For JN Life magazine May 2023
There’s no denying, it’s a long old flight from London to the Caribbean island of Barbados. But the travel woes — if you have any — are instantly forgotten if you have the great good fortune to unwind in the understated luxury of Cobbler’s Cove, a boutique hotel on the west side of the island.
Here all is serene efficiency, a top-to-toe colour scheme of sugared-almond pink and white, suites rather than rooms, and the prettiest of gardens. Lit by torches in the evening, winding paths weave their way through dense foliage. And then you make your way to the dining area, where calm and smiling staff (also in pink and white uniforms) seat you at breakfast and approve of your utter joy as you take in the view.
And wow, what a view: just nothing, except miles of placid sea, occasionally broken by an early-morning swimmer making their way out to a moored pontoon, or a fishing vessel bumping gently in the distance. Even writing about it sends me into a palm-fronded reverie, imagining myself once more under the umbrellas, or taking a soothing dip in the small but perfectly formed pool.
But I digress. The truth is that I could easily have spent days and days at Cobbler’s Cove, drinking in the sunsets, enjoying the oh-so-English afternoon teas, or the delicious cocktails, or the great dining.
There was, however, a reason I had come to Barbados, other than an intense desire to loll about. For the island has a story to tell, and it’s a remarkable one: the story of how 17th century Jewish settlers transformed the fortunes of the island, making the existing sugar plantation owners rich and prosperous, and meaning that today many of the current population can point to descent from Sephardi Jews.
The first Westerners to take over the island were the Portuguese, who dropped in, en route to Brazil, in the early 17th century. The fig trees which grew all over the island led to explorer Pedro à Campos naming the place Los Barbados, or “bearded ones”, which is what he thought the fig trees looked like. In view of the future Jewish settlers, however, perhaps “bearded ones” had a different significance.
The first English ship reached the island on May 14 1625, under the command of Captain John Powell, and so Barbados was claimed on behalf of King James I. Two years later, on February 17 1627, Captain Henry Powell (yes, a different captain) landed with a party of 80 settlers and 10 slaves to occupy and settle the island.
And only a year after Henry Powell’s appearance — the Jews arrived. Around 300 of them came from Recife, in Brazil, where they had escaped from the Portuguese Inquisition — and, of course, many of those Jews had fled Spain, which had begun its own Inquisition in the previous century.
At the time of this first arrival, Recife was under Dutch rule, and the Jews were granted permission by the Dutch to settle in Barbados.
Nearly 30 years later, however, the Portuguese were back in Brazil. The Inquisition was by no means over and so more Recife Jews left again, first to Amsterdam and then to London, where they sought — and were successful — in getting a green light from none other than Oliver Cromwell to settle in Barbados.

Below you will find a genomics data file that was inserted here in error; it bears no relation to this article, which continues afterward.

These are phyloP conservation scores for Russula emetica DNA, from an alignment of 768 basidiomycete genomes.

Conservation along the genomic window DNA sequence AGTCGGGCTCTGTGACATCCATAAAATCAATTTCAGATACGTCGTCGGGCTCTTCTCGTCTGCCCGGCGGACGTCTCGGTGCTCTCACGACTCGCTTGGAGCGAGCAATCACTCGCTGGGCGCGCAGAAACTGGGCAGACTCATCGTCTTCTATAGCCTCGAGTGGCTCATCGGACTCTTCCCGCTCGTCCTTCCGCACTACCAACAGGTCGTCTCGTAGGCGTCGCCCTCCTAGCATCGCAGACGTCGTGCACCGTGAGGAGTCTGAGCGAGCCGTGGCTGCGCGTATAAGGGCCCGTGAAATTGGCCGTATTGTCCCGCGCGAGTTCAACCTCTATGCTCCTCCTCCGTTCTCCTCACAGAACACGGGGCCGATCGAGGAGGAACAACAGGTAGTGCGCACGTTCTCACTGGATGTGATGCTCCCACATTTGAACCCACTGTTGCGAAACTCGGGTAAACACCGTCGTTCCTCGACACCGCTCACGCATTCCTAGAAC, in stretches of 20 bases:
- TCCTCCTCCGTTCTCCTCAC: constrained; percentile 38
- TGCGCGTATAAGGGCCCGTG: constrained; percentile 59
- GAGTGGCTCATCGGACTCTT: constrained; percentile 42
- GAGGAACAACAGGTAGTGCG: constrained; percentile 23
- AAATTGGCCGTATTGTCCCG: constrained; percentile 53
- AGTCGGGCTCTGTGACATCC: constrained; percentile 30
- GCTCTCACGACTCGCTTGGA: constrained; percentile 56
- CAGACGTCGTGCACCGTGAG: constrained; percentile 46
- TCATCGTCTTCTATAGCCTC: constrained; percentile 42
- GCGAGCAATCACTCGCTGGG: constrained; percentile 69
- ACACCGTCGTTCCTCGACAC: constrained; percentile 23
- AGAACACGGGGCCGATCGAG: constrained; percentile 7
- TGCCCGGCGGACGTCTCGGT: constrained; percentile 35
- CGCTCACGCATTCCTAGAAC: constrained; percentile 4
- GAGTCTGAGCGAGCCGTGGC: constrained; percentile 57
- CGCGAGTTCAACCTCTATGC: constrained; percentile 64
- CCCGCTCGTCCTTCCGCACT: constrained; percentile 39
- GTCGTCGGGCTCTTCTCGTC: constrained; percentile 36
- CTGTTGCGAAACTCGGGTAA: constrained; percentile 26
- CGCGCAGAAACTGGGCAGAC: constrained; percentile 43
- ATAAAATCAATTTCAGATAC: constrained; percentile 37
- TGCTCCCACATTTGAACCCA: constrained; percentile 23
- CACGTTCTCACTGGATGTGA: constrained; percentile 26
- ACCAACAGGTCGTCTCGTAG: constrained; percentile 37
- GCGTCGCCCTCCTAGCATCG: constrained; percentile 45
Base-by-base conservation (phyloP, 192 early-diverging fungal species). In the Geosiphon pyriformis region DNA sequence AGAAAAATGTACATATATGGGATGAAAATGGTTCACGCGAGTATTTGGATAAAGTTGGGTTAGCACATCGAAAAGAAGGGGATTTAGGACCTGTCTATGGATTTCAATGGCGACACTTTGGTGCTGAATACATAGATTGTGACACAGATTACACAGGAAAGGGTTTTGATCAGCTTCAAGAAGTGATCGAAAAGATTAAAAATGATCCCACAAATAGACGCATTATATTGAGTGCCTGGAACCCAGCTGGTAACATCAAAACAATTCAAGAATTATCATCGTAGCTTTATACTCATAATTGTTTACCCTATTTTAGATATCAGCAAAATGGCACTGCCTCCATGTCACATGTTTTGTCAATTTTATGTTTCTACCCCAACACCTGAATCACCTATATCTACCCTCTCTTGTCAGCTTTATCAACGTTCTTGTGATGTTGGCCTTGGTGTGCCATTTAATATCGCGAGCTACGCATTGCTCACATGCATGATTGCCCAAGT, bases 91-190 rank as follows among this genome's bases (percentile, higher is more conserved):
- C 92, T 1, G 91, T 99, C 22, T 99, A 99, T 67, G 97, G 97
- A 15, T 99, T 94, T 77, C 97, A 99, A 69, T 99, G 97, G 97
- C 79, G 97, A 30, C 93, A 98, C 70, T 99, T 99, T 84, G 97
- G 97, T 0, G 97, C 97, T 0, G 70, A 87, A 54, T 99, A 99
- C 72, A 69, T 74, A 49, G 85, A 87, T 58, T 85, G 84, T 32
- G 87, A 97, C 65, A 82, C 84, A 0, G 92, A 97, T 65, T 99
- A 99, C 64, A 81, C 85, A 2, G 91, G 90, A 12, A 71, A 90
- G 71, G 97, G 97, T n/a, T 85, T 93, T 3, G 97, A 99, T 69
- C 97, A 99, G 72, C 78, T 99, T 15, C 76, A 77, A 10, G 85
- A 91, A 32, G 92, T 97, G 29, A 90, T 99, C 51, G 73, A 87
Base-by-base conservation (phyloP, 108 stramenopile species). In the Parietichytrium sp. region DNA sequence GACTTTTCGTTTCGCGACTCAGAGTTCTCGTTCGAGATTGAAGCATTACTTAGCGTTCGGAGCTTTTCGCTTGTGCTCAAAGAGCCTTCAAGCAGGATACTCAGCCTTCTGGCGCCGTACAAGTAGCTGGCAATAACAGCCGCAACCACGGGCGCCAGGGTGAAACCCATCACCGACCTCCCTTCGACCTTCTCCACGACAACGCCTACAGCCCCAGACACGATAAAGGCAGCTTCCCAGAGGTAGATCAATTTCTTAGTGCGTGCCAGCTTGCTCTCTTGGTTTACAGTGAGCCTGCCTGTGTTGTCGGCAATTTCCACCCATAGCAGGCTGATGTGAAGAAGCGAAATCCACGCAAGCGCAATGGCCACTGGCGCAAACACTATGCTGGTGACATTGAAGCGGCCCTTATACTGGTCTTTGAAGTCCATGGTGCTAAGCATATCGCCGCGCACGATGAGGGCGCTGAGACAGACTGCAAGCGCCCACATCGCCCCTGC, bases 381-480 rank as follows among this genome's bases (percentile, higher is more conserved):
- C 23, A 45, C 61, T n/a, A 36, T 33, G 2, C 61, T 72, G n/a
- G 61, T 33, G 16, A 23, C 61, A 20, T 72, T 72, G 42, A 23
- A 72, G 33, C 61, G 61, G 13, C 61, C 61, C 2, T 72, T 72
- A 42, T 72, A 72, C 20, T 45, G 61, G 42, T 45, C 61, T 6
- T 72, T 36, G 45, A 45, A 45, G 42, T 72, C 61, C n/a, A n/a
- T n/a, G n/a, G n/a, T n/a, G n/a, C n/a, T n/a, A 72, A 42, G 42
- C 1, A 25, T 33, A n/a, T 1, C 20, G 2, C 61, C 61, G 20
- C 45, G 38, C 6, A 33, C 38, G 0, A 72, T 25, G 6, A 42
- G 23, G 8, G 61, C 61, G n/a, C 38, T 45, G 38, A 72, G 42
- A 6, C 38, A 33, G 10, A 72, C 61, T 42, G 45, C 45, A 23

The attraction was easy to explain: there was already a small community of Jews on the island, and Cromwell, who had his own quarrels with the Portuguese, was happy to allow the Jews in to bolster the economic profile of Barbados.
But as present-day Barbados resident Neal Rechtman explained, at a time when everyone wanted a piece of the action, the Recife Jews were making plans to leave — and they consulted Israel ben Manasseh, the chief rabbi of Amsterdam. “When Abraham di Mercado arrived in Barbados in 1654, he had a letter of safe passage from Cromwell —and that was obtained through the auspices of the Amsterdam Jewish community, which had been lending money to Cromwell when he was pursuing wars against the Portuguese and the Spanish”.
It was Abraham’s son, David Rafael di Mercado, who is buried in the Barbados Jewish community’s cemetery, who transformed the fortunes of the Jews and the island, says Neal Rechtman. “He invented a device to be put inside a Dutch windmill, a mechanism which turned the windmill into a sugar factory”. Sugar cane was grown all over the island but crushing it was previously a laborious process — until the Jews arrived with the 17th century equivalent of a souped-up racing car.
When the Jews landed in Barbados in February 1654 they had three such devices on their ships. Cromwell was aware that they could have taken their sugar windmills to other Dutch colonies such as Surinam or Curacao — but he wanted to compete in the sugar trade and that’s why he encouraged Jews to go to the British-ruled island.
The Jews had also invented new ways of planting sugar cane so that it would grow quicker. Soon, every plantation in Barbados had its own windmill. The by-product, molasses, became the foundation of the rum industry, spearheaded today by the Mount Gay distillery and the product for which Barbados is known internationally. Rum fans are recommended to take a trip to the Mount Gay visitor centre where lavish sampling takes place — but get someone else to drive.